From: Zeke MacCormack, San Antonio Express-News
Published October 19, 2006 12:00 AM

Rainwater as a Cash Crop

Zeke MacCormack, San Antonio Express-NewsBOERNE, Texas -- Promoting rainwater catchment systems on homes and businesses in Kendall County -- the first major initiative by a new development agency here -- will make more and more economic sense as growth strains area aquifers, officials say.

The Kendall County Economic Development Corp. sees reducing the area's reliance on groundwater as critical to its continued prosperity.

"If we just continue to suck all the water out of the ground, then we can't continue to grow," said Steve Mack, chief executive of Texas Heritage Bank and a member of the development agency board that last week voted to pursue the program.

It was unveiled Tuesday at a community forum on water, a critical subject here as the combination of drought and rapid development this summer left some Trinity Aquifer wells sucking air.

It entails setting up entities to sell systems that capture rain for landscaping or domestic uses, getting banks to offer low interest loans to help property owners who want to install the systems -- and persuading local governments to offer tax incentives if they follow through. More information

Kendall County property owners who install rainwater catchment systems will be able to get low interest loans and breaks on their local taxes if a proposal by a new development agency there comes to pass.

Details on rainwater harvesting at and

"We've got a lot of work to do on it," said Dan Rogers, who in June became the first president of the development corporation created last year by the county, city and chambers of commerce in Boerne and Comfort.

The program resembles one created in 2000 in Hays County, where Rogers led the Greater San Marcos Economic Development Council from 2003 to 2005.

That program's coordinator, Brad Bailey, said incentives approved by commissioners there include reduced development fees and allowing the value of rain harvesting equipment to be deducted from property tax appraisals.

Residents also can apply for low-interest loans to install rainwater collection systems under a cooperative program between local banks and Hays County that began this summer, he said.

Boerne and Kendall County officials haven't formally discussed the idea of tax breaks and incentives with Rogers.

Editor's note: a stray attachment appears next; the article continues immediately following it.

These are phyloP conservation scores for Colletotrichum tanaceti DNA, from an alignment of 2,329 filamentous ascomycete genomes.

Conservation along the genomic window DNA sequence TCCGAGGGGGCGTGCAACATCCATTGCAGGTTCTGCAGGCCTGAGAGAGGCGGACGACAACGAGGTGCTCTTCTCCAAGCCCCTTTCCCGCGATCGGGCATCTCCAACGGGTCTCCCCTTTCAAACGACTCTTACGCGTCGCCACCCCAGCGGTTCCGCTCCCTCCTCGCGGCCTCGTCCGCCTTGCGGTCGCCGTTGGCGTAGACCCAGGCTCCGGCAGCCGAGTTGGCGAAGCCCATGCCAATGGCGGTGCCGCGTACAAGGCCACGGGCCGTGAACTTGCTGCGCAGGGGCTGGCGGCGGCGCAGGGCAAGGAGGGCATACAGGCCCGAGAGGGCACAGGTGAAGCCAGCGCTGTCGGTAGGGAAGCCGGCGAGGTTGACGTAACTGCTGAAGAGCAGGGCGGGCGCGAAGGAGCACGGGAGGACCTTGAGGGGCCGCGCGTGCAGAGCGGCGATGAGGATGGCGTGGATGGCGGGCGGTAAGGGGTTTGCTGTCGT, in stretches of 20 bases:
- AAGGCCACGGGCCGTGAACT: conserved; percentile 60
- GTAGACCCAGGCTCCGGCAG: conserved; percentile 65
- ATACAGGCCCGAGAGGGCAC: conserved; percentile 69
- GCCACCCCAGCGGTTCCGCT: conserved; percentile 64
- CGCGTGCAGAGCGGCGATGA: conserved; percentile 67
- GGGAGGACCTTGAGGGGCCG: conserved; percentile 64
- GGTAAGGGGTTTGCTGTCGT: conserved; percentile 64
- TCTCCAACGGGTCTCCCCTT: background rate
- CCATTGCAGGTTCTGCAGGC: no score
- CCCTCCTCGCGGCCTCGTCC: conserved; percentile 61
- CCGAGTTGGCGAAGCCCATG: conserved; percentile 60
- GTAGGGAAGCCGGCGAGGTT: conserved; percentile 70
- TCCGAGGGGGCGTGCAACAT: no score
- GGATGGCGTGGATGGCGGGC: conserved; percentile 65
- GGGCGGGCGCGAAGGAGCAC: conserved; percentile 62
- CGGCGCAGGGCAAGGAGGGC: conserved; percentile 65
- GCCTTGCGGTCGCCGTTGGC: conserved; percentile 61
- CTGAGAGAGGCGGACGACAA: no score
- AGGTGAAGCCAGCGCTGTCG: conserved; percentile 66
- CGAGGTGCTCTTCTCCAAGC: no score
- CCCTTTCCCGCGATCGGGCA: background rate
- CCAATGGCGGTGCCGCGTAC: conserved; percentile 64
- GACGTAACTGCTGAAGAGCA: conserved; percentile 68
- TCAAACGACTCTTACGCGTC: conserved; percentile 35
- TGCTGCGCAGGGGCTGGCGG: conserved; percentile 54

But "it's something that we need to look at," Boerne Councilman Dan Heckler said.

It's estimated that hundreds of buildings in Hays County are outfitted with collection systems.

"There's a large movement in this whole Texas Hill Country area (to capture rainwater) in lieu of drilling wells," said Richard Heinichen, owner of Tank Town, a Dripping Springs firm that specializes in the field.

Complete systems for converting rain into drinking water start at about $15,000 there, he said, and there's no sales tax on equipment under a 2001 state law.

Specialized gutters collect and filter the water and direct it to storage tanks that can be installed below or above ground. When needed, it's pumped through two filters, further purified with ultraviolet rays and emerges from faucets free of minerals -- commonly present in well water -- that can clog appliances.

"Rainwater is the gold standard of water," said Heinichen, who also sells bottled "cloud juice" at the business he opened 15 years ago.

He said a rule of thumb on sizing systems calls for budgeting 1,000 square feet of rooftop and 7,500 gallons of consumption per year per person in a household.

Heinichen applauded the initiative in Kendall County, saying: "Competition is healthy and I encourage them to get into it. ... There's no doubt this is a movement that is not going to stop."

The Guadalupe Blanco River Authority plans to assist in the project because "the only other sources of water here are groundwater, surface water and the GBRA pipeline" from Canyon Lake, said Phillip Bell, an EDC board member.

"If we can propagate the rainwater harvesting as an industry, which we intend to do, it will be an alternative source of water," Bell said.

Some aren't waiting on the development agency's plan. Plans for the new Boerne Champion High School, slated to open in 2008, include a system to catch and store up to 300,000 gallons of rainwater for irrigation.

"We'll capture all the rainwater runoff from the site, from the roofs, any impervious cover and air condition system condensation," said Don Tillis, school district facilities director.

Homebuilder John Moon offers rainwater-harvesting systems as an option on his houses, and now plans to open a business specializing in the trade.

"If you wanted to do the full treatment, it's comparable to the price of a well, $15,000 to $20,000," Moon said. "I see more people willing to do systems just for landscaping right now."

A partner in the new firm, Trinity Rainwater Harvesting, is Tommy Mathews, chairman of the Cow Creek Groundwater Conservation District board.

"Utilizing rainwater recapturing is going to be one of the keys to sustainable growth in our area," Mathews said. "You've got to offer people an alternative to punching another hole in the ground."

Kendall County property owners who install rainwater catchment systems will be able to get low interest loans and breaks on their local taxes if a proposal by a new development agency there comes to pass.

Details on rainwater harvesting at and

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